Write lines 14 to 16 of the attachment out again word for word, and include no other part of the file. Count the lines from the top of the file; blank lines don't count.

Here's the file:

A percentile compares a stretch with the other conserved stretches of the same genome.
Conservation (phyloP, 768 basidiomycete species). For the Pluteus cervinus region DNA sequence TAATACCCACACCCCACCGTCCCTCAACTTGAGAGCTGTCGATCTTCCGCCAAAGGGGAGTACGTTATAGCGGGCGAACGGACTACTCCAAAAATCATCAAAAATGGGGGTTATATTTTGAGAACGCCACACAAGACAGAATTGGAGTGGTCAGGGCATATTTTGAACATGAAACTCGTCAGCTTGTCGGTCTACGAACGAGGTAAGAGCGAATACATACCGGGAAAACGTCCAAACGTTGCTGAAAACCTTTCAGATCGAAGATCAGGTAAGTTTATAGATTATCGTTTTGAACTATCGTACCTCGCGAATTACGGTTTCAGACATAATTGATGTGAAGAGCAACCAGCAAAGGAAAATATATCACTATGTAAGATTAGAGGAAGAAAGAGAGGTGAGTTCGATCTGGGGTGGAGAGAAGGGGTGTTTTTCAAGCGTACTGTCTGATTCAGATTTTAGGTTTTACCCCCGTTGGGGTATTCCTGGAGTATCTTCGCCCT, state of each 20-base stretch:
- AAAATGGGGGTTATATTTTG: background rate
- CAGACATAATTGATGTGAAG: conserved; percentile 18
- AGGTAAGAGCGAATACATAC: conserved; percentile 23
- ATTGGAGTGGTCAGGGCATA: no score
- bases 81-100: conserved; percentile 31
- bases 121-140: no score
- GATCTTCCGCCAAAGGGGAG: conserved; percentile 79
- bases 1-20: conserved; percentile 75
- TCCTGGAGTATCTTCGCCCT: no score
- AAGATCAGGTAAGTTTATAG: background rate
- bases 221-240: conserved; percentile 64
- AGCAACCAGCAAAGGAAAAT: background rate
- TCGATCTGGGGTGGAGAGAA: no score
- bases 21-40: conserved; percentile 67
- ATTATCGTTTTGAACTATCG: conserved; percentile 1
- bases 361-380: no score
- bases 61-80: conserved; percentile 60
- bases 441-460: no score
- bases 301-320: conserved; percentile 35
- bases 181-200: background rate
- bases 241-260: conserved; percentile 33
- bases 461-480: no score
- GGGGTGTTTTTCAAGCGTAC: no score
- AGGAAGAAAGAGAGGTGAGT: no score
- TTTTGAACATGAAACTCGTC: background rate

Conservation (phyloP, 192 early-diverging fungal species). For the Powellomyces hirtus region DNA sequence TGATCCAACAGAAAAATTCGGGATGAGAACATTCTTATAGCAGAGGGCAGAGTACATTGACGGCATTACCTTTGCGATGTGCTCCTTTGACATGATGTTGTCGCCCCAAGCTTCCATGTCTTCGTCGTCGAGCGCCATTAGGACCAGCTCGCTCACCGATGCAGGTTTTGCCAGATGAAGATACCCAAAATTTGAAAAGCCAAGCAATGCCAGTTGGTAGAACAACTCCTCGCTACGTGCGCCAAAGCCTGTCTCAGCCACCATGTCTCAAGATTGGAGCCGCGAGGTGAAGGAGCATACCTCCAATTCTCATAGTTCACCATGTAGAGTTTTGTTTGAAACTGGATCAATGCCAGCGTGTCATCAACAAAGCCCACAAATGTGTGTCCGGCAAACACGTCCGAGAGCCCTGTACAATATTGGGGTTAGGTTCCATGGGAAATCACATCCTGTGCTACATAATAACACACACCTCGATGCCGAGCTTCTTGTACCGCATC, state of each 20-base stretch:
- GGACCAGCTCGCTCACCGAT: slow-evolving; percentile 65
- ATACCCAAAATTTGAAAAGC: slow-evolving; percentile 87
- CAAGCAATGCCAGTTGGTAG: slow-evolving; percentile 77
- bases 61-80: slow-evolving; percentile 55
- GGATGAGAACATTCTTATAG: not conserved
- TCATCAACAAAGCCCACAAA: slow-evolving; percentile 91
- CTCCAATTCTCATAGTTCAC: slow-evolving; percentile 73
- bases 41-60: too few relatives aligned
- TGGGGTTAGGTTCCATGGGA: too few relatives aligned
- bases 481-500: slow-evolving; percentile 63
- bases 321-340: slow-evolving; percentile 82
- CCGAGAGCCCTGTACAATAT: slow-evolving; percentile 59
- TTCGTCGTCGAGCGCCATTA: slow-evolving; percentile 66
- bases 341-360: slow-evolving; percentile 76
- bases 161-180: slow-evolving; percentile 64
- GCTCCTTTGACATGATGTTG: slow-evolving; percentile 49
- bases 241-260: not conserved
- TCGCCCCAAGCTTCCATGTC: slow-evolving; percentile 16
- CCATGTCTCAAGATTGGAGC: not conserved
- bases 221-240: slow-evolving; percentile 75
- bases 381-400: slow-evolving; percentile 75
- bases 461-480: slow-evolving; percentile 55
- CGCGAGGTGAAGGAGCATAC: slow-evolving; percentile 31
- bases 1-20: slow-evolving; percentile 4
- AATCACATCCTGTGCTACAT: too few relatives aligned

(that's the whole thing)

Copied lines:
- AGCAACCAGCAAAGGAAAAT: background rate
- TCGATCTGGGGTGGAGAGAA: no score
- bases 21-40: conserved; percentile 67